McClelland (1975) argued that reform movements have the unintended result of creating an action orientation that makes war possible. The use of one’s own accumulated power to save the others is often the link between an imperial motivation pattern (i.e., the gap created between a high need for power and a low need for affiliation) and later wars. Conflict-related documents, real and fictional, were analyzed with the help of the new Motive Dictionary, a computer-readable thesaurus devised to detect the power and affiliation motives in texts supposed to contain them. Results confirm McClelland’s theory. An increasing gap between affiliation and power words consistently precedes the outbreak of wars including World War I and the war in Iraq (2003– ).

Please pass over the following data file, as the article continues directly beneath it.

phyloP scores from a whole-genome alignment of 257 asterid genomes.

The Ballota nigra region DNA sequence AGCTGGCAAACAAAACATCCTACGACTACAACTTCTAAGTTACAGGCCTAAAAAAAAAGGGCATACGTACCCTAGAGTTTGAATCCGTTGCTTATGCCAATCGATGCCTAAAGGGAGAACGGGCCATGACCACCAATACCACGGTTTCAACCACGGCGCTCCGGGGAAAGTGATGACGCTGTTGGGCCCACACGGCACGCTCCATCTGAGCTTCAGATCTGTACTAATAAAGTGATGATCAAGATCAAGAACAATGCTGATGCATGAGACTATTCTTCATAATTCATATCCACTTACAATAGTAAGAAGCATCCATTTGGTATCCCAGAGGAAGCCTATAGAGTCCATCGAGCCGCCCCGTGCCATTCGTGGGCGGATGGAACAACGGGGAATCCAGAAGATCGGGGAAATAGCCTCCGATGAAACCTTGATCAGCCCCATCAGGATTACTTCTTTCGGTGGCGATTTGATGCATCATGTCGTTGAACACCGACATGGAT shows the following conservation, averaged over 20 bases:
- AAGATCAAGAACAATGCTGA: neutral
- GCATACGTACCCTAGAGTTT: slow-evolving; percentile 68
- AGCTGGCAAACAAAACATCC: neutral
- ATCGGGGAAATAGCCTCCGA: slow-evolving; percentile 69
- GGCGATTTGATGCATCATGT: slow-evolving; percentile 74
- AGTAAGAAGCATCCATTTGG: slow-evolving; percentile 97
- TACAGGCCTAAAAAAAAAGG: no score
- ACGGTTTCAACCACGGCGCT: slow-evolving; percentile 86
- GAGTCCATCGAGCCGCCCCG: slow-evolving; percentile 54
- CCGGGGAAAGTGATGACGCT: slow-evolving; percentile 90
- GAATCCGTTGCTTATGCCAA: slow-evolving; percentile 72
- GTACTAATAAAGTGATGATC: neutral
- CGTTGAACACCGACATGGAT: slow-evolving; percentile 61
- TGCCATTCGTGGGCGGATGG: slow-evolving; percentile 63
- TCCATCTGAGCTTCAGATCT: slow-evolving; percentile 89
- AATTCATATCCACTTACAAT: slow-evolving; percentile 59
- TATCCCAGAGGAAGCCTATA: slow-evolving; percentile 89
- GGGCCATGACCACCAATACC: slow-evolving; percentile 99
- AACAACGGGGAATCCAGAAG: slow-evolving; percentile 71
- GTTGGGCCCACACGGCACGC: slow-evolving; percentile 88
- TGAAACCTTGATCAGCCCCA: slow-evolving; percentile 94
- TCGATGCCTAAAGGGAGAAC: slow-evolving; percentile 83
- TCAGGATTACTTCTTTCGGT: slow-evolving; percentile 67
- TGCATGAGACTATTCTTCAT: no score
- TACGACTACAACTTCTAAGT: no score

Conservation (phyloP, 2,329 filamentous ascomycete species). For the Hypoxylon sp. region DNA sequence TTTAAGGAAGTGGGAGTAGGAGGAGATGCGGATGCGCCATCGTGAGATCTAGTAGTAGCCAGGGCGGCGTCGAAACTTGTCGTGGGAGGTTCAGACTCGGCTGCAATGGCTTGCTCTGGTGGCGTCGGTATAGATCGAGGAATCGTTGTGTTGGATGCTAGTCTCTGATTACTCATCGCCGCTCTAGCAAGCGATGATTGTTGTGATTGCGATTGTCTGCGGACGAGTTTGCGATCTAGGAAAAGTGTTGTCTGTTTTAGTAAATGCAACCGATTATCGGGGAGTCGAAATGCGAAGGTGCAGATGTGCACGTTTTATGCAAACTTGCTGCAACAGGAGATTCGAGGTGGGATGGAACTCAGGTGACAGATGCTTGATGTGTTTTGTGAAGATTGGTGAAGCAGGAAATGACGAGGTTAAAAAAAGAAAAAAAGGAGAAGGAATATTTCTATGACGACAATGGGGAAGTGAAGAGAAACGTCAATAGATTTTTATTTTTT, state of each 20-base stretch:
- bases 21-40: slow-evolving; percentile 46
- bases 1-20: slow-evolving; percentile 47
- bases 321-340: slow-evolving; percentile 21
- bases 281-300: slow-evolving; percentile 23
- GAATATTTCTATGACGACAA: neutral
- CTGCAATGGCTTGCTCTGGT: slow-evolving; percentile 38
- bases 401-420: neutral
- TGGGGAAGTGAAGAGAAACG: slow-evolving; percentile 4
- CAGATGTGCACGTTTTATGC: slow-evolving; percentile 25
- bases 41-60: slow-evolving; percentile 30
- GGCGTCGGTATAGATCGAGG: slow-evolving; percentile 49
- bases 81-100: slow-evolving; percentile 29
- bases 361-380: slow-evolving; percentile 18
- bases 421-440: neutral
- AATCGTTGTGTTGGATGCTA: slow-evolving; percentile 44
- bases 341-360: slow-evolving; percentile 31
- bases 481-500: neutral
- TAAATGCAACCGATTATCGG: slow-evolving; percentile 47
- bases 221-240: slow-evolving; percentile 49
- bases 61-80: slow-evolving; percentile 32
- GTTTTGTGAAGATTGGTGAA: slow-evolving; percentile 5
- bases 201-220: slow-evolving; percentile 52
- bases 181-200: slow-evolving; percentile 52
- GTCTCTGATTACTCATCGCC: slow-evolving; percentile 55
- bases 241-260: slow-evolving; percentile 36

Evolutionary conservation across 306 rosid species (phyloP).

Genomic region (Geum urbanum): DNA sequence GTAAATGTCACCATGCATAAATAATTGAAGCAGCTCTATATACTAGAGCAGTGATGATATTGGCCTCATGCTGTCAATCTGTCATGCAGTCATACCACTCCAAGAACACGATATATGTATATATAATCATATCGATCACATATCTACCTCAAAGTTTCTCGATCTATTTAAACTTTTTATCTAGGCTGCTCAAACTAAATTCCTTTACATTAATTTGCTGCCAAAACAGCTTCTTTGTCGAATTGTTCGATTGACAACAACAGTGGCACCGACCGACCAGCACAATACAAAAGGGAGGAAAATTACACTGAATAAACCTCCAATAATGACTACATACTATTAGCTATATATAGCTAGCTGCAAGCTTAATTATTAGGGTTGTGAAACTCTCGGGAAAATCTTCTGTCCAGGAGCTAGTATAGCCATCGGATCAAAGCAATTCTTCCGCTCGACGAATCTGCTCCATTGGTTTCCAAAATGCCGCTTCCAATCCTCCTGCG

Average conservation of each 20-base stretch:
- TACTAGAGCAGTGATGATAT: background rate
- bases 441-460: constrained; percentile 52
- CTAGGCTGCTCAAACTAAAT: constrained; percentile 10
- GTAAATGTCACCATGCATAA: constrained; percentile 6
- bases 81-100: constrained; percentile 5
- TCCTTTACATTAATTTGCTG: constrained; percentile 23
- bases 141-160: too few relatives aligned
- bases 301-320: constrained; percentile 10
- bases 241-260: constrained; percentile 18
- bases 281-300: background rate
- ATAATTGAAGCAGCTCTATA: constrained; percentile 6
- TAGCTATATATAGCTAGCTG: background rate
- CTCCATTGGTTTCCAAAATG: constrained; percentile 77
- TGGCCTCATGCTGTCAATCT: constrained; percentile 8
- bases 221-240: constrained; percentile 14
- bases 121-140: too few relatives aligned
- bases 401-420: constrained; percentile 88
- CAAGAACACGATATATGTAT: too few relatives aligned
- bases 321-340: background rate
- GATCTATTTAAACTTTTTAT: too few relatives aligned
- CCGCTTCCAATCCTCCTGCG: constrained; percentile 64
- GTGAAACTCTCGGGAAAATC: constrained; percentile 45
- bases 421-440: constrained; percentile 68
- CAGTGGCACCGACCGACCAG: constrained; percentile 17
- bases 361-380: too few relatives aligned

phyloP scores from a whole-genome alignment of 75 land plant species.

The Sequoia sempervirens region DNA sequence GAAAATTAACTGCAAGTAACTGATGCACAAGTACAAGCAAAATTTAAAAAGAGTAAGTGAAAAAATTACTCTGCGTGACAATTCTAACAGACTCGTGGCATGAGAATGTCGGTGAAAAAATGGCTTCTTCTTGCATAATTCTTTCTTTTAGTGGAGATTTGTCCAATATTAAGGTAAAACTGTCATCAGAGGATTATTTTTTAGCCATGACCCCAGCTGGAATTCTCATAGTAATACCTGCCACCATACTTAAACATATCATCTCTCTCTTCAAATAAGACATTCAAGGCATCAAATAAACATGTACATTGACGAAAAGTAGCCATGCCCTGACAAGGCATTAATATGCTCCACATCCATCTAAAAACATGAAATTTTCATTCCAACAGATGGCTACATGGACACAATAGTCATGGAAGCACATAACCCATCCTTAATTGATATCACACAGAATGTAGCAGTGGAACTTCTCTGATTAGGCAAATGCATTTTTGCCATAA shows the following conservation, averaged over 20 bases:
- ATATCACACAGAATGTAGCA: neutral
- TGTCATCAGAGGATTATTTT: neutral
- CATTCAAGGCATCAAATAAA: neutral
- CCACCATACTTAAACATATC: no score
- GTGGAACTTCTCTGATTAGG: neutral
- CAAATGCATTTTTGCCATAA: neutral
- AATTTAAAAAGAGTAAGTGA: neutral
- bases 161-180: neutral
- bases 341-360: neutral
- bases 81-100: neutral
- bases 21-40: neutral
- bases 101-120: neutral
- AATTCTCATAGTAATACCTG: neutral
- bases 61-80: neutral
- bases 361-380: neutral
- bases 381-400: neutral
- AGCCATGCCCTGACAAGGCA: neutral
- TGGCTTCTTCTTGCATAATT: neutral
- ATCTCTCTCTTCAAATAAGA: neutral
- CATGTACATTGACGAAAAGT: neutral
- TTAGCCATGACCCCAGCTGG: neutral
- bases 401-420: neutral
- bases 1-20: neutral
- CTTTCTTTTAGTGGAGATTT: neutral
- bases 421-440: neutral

Hogenraad, R. (2005). What the words of war can tell us about the risk of war. Peace and Conflict, 11(2), 137-151.